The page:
The recommended level of fluoridation is shown to give a 35% reduction in dental caries. This is a significant number, as it means that more than a third of dental decay can be prevented by adding fluoride to a water supply.

This has knock-on effects for the rest of a person’s health and reduces financial pressure on individuals and the economy by cutting down on visits to the dentist.

The report also shows that recommended fluoride levels can increase the incidence of tooth discolouration due to fluorosis (a chronic condition caused by excessive intake of fluoride compounds, seen as mottling of the teeth) by around 12%.

Healthy teeth, Source Pixabay
Healthy teeth, Source Pixabay

The NHRMC document also gives many of the scientific reports presented in this debate a confidence grading.

The low overall confidence grading of the reports that raise concerns about cancer and IQ perhaps take some fear out of the equation, as the ratings are low enough to discount many of the studies altogether.

The presence of studies of higher quality (ie more thorough and more reliable) have tipped the balance of evidence away from such matters of concern.

However, if the NHRMC also suggests there are gaps in the research, why can’t we just test for the negative health effects that fuel much of the fear in a robust credible way?

In Australia, people are exposed to fluoride in a number of ways, including in toothpaste and tea, and it naturally occurs in the environment around us. This means that a person’s previous exposure to fluoride is very difficult to determine. To find a bunch of people who have never been exposed to fluoride as a control group, and then to test the effects of drinking fluoridated water on them, is extremely challenging.

And as the studies linking fluoride and IQ in China, India, and  Mongolia show us, these studies are problematic because there are so many other factors that can contribute to influence a person’s health.

Finding the fluoride link is not easy.

The NHMRC review gives us an indication of which way the evidence is swinging – and it’s telling us that fluoridation of our water supply will give us healthier teeth and that the only side effect of significant concern is discolouration caused by fluorosis.

It also tells us that other side effects are most likely not going to happen at Australian levels of fluoridation.

Our personal views on fluoridation are important and varied and can’t be discounted.

But it is important that we are able to critically assess the information that is given to us.  If we can’t do this on our own, we can at least have a look at how others have reviewed it and make sure that we’re satisfied with how they’ve done it, which perhaps takes some of the fear out of the equation.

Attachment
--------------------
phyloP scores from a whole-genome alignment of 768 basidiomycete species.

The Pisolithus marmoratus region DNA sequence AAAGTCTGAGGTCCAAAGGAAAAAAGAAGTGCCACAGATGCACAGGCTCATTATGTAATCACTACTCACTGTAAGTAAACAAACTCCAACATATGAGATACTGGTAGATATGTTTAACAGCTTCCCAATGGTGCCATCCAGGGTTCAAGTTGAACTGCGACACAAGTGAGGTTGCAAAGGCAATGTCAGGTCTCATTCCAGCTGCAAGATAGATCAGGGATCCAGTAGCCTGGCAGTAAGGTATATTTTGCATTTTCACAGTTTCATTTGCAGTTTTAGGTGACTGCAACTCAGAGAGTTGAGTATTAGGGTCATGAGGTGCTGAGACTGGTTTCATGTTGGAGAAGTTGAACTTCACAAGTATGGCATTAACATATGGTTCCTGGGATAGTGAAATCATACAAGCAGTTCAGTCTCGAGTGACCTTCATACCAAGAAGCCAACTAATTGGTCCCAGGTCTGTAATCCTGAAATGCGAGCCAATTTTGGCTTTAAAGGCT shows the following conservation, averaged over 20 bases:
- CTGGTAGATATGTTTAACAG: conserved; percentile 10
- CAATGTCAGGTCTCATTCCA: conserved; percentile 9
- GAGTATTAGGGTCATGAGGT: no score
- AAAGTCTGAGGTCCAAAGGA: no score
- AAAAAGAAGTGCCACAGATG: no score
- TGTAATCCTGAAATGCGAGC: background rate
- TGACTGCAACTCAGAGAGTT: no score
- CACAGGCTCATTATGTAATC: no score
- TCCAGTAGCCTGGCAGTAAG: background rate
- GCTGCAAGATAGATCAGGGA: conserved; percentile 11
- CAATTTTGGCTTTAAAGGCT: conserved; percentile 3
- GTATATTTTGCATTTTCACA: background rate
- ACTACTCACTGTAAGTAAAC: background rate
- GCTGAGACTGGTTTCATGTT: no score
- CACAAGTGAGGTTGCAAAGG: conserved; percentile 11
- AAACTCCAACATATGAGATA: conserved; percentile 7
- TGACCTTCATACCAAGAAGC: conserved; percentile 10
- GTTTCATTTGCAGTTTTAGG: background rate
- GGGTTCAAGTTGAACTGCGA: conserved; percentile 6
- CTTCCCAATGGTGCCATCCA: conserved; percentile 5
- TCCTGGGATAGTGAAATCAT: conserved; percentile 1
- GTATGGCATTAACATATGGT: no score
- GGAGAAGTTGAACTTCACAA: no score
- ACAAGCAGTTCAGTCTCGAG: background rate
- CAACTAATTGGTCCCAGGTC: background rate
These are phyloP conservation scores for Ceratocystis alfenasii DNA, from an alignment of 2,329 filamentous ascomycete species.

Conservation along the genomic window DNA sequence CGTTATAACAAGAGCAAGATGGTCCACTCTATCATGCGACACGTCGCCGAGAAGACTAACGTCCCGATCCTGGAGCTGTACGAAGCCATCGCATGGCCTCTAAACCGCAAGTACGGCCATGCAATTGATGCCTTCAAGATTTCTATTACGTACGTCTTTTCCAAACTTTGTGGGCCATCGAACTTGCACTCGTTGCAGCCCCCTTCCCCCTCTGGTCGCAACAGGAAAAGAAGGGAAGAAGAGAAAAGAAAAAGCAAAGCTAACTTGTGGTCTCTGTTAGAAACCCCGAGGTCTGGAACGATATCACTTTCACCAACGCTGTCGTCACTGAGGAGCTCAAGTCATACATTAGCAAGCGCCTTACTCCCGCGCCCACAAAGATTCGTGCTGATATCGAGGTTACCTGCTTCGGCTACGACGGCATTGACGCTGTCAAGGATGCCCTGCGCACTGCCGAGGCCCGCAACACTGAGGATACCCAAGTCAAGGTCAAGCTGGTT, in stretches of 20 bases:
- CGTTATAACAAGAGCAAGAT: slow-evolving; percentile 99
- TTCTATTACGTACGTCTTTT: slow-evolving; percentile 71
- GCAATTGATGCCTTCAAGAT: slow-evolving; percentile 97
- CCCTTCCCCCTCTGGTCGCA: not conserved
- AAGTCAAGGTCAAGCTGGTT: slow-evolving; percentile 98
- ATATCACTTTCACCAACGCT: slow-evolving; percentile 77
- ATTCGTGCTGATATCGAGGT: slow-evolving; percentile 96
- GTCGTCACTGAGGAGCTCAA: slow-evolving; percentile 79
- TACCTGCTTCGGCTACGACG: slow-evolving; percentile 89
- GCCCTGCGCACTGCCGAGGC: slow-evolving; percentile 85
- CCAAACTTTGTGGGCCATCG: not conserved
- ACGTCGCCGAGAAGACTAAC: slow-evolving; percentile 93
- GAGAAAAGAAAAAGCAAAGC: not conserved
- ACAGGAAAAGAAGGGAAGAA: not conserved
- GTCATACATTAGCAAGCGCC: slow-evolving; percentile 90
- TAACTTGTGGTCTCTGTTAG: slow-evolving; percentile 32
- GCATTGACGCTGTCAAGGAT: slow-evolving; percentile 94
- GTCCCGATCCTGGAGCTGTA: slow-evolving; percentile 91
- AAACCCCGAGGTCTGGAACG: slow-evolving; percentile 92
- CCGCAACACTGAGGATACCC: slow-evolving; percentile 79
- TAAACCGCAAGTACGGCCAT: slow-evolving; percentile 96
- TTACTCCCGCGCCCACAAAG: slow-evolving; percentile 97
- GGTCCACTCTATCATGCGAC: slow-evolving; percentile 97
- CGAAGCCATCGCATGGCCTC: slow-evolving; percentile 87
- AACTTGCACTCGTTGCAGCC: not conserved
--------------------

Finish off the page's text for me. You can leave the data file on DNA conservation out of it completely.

*Kate Burke is completing her Masters in Science Communication through the Australian National University

*Above is an edited article that originally appeared on Raisin – stories of regional science and innovation

*Ian Campbell founder of About Regional is part-time media officer for Bega Valley Shire Council

About Regional, podcast 13 – Reusable water bottles for every high school student

Peter Hannan and Kerryn Wood from the Sapphire Coast Marine Discovery Centre, present water bottles to students of Lumen Christi Catholic Collage at Pambula.
Philanthropist Peter Hannan and Kerryn Wood from the Sapphire Coast Marine Discovery Centre, present water bottles to students of Lumen Christi Catholic College at Pambula.

This week, one man takes on the garbage building in our oceans…

Every high school student in the Bega Valley will soon have a reusable drink bottle, cutting the need for single use, light weight, disposable plastic water bottles.

Over the last couple of months’ students at Eden Marine High School, and Lumen Christi Catholic College at Pambula have received a stainless steel drink bottle to refill at school taps and bubblers.

Kids at Bega High School got there’s today (May 16), and Sapphire Coast Anglican College down the road will soon have theirs.

This marine environment initiative comes from Bega Valley philanthropist Peter Hannan.

As someone who loves the ocean, Peter says he felt compelled to act after hearing of the impact plastics are having on the world.

Got yours yet? Featuring the logo of the Sapphire Coast Marine Discovery Centre.
Got yours yet? Featuring the logo of the Sapphire Coast Marine Discovery Centre.

Following last year’s Marine Science Forum, hosted by the Sapphire Coast Marine Discovery Centre, Peter made a pledge to buy 2500 reusable bottles and distribute them to year 7 to 12 students across the Shire.

Peter comes from a family of community action, his late mother Shirley, established a trust before she died to fund a national portrait prize that is held every two years, which has since grown to incorporate a youth prize in the alternate year.

See below for audio options to learn more.

My partners in this podcast are Jen, Arthur and Jake at Light to Light Camps in Eden –  offering fully-supported hikes along Australia’s most spectacular coastline, it’s wilderness done comfortably.

Thanks for tuning in, your feedback, story ideas, and advertising inquiries are really welcome, send your email to hello@aboutregional.com.au

Listening options:

Click play to listen here and now…

Or listen and subscribe via Audioboom iTunes or bitesz.com

See you out and about!

Ian